BEVERLY HILLS (Reuters) - HBO’s mini-series about the second U.S. president, “John Adams,” swept the Golden Globe television awards on Sunday, picking up four honors on a night that rewarded serious and political shows over lighter fare.
Only “30 Rock” — the NBC comedy starring, written by and produced by Tina Fey — broke the mold. It won three Golden Globes — best TV comedy and best comedy actress and actor for Fey and co-star Alec Baldwin.
The Golden Globe awards followed a stellar year for Fey in which she won TV’s highest honor — an Emmy — for “30 Rock” and found a nationwide audience with her satirical impressions of Republican vice presidential candidate Sarah Palin.
“I really know how very lucky I am to have had the year I had last year. If you start to feel too good about yourself, they have this thing called the Internet and you can find a lot of people who don’t like you,” Fey joked.
The awards for “30 Rock” were the only wins for U.S. broadcast networks on Sunday as the Hollywood Foreign Press Association showered its praise on cable TV dramas with relatively small audiences.
While they are closely followed for their film honors during Oscar season, the Golden Globes also have a tradition of shining a spotlight on new, lesser-known TV series and actors.
“Mad Men” the much admired AMC drama series set in the advertising industry in the early 1960s, won its second Golden in two years for best drama series. The show also won the Emmy for best drama in September.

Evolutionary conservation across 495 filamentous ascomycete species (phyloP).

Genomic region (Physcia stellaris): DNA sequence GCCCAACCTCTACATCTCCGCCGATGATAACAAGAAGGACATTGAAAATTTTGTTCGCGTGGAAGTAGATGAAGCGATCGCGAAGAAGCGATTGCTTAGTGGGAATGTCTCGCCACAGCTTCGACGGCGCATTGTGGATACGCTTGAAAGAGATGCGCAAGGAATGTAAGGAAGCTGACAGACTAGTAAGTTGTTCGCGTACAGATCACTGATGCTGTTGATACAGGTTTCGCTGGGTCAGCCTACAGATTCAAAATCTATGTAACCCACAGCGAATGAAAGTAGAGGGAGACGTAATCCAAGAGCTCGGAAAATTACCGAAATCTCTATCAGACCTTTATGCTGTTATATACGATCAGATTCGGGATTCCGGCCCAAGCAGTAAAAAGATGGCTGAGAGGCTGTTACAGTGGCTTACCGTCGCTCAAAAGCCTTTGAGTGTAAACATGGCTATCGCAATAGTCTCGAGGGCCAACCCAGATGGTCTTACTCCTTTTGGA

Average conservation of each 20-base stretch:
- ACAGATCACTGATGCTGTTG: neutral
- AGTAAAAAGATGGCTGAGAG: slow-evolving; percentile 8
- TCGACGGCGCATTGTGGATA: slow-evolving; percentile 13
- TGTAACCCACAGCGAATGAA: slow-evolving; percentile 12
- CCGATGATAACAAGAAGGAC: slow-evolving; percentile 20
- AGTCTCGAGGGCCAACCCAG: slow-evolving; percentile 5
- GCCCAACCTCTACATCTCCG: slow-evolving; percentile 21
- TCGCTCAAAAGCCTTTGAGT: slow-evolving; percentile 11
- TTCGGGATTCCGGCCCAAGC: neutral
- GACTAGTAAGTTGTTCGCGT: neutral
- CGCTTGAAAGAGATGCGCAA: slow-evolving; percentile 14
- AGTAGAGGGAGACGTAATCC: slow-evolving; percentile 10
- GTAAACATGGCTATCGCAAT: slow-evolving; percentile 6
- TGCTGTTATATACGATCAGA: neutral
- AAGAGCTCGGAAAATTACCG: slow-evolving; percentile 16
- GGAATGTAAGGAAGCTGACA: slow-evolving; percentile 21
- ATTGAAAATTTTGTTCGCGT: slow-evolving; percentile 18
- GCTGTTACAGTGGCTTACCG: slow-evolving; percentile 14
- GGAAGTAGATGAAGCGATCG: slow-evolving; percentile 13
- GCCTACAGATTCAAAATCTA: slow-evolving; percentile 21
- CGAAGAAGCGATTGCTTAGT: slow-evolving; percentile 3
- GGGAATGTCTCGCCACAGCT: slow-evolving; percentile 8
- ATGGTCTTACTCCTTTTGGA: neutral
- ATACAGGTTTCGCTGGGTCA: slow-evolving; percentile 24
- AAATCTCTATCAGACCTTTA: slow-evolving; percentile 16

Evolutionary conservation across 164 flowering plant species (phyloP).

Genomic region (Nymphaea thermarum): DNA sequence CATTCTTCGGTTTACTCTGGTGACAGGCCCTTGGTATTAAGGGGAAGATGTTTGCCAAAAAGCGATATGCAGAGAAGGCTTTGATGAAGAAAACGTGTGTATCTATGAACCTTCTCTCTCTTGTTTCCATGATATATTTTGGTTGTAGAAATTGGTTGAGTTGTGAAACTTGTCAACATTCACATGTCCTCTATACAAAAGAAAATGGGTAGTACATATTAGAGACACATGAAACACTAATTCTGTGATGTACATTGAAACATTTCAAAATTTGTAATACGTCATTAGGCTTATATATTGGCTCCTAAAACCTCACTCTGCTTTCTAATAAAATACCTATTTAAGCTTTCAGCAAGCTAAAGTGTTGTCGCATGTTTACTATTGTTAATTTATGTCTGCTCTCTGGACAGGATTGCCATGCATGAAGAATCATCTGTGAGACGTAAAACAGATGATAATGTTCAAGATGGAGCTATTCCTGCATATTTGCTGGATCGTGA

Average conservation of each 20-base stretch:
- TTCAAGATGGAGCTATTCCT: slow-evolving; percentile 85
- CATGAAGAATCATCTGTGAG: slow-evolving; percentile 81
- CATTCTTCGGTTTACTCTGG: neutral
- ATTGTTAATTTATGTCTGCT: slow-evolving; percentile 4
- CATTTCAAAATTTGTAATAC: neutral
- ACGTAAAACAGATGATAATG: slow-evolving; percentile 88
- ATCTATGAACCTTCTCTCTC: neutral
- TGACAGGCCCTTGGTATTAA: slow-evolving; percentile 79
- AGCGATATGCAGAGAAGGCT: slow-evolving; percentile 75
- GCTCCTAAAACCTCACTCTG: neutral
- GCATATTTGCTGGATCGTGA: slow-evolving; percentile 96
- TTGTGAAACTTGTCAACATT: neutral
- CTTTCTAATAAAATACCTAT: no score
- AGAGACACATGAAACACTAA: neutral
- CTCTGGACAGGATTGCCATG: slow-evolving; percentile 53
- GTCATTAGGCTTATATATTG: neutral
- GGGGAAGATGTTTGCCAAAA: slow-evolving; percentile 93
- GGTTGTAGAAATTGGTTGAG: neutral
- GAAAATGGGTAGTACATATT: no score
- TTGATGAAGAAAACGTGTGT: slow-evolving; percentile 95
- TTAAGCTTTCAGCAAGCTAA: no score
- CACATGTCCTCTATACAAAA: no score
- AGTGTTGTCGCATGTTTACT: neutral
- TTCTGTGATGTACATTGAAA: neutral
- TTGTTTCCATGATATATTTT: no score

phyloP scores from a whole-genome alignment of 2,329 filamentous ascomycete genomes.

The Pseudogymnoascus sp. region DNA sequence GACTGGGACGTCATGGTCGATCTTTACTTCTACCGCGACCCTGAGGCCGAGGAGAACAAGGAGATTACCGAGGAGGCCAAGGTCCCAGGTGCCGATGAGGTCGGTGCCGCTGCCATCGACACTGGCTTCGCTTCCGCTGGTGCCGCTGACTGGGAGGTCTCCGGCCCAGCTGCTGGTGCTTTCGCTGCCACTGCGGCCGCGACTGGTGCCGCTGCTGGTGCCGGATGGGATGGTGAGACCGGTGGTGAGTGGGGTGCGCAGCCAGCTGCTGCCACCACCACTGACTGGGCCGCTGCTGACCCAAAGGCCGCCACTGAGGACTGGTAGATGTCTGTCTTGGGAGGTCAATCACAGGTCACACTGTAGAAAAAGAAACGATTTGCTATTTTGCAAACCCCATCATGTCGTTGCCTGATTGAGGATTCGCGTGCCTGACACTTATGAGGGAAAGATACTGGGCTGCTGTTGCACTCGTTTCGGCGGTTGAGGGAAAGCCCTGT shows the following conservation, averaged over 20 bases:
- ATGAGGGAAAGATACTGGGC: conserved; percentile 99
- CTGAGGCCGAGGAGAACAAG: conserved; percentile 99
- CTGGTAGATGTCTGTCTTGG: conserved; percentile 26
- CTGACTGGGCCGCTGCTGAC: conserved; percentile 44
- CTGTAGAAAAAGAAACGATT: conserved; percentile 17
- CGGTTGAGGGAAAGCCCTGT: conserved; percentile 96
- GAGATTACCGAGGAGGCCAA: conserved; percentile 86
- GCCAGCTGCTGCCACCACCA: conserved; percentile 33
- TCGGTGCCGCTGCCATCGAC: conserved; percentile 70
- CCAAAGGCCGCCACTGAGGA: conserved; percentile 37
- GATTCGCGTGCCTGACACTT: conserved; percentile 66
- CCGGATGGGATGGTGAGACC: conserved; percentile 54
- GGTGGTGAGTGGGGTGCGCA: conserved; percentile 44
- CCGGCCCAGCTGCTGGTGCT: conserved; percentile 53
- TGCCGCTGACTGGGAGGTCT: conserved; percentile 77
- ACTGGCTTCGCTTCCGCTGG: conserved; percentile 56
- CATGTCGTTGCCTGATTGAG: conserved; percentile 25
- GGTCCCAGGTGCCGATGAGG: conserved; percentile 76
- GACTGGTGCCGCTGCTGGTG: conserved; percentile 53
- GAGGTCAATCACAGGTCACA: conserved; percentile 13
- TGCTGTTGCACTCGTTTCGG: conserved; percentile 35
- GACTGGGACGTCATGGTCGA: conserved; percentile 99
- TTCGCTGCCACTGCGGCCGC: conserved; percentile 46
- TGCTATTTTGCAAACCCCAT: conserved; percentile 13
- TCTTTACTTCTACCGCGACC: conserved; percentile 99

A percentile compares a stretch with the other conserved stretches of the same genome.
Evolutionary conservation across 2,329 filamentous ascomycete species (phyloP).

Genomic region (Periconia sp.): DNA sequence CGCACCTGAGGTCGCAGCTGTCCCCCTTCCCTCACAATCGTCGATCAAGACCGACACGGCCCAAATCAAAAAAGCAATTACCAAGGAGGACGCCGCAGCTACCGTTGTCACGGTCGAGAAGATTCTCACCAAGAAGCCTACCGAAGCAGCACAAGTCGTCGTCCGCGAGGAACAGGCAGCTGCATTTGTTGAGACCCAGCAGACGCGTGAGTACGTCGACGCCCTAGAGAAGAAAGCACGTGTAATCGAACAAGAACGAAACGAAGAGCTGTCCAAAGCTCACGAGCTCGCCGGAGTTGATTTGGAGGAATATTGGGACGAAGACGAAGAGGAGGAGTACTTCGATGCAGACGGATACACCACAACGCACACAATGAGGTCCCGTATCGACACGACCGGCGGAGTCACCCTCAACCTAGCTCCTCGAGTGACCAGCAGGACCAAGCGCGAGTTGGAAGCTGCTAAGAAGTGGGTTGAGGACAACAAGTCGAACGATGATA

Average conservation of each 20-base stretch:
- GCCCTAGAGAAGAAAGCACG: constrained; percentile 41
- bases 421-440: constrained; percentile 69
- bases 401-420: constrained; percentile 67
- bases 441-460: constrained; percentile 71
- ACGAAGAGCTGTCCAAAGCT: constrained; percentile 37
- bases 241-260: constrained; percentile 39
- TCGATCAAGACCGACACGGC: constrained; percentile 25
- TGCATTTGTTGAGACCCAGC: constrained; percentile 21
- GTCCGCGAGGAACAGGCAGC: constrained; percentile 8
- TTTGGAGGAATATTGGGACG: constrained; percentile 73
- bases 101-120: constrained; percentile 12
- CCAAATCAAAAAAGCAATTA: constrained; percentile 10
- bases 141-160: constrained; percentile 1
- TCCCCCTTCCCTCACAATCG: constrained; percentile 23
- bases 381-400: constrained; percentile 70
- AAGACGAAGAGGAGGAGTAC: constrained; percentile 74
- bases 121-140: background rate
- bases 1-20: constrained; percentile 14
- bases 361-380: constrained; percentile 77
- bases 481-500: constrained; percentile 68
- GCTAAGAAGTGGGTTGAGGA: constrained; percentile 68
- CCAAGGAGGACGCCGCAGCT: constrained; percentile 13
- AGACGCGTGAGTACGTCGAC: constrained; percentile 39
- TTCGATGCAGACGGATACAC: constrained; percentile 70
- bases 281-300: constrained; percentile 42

But most of the acting prizes went to the cast of “John Adams” — a seven-part costume drama based on the Pulitzer Prize-winning biography by David McCullough that won the Golden Globe for best mini-series .
Paul Giamatti and Laura Linney won Globes for their roles as John and Abigail Adams, while Briton Tom Wilkinson won the best supporting actor award for playing Benjamin Franklin.
Linney said the awards were particularly welcome because of the challenge of mounting such an epic project.
“It was a six-month shoot, there were horses and wigs and prosthetics and also a responsibility to hopefully provide an opportunity for people to learn something about America,” Linney told reporters backstage.
HBO shows also picked the awards for best actor and actress in a drama with Gabriel Byrne winning for his starring role as a psychologist in need of advice himself in the freshman therapy series “In Treatment.”
Anna Paquin, who won an Oscar in 1994 as a child star for “The Piano,” won best actress in a drama for playing a telepathic waitress who falls in love with a vampire in the new HBO series “True Blood.”
“It wasn’t the most obvious casting choice but I really wanted it,” Paquin, 26, told reporters afterward. Asked about her Oscar win, she replied, “I don’t remember that (night). It was very blurry and crazy. At least this time I am old enough to stay up and drink a bit.”
Laura Dern picked up the best supporting actress award for portraying former Florida Secretary of State Katherine Harris in HBO’s “Recount,” which recreated the disputed, wafer-thin victory by George W. Bush in the 2000 U.S. presidential elections.
Editing by Bill Trott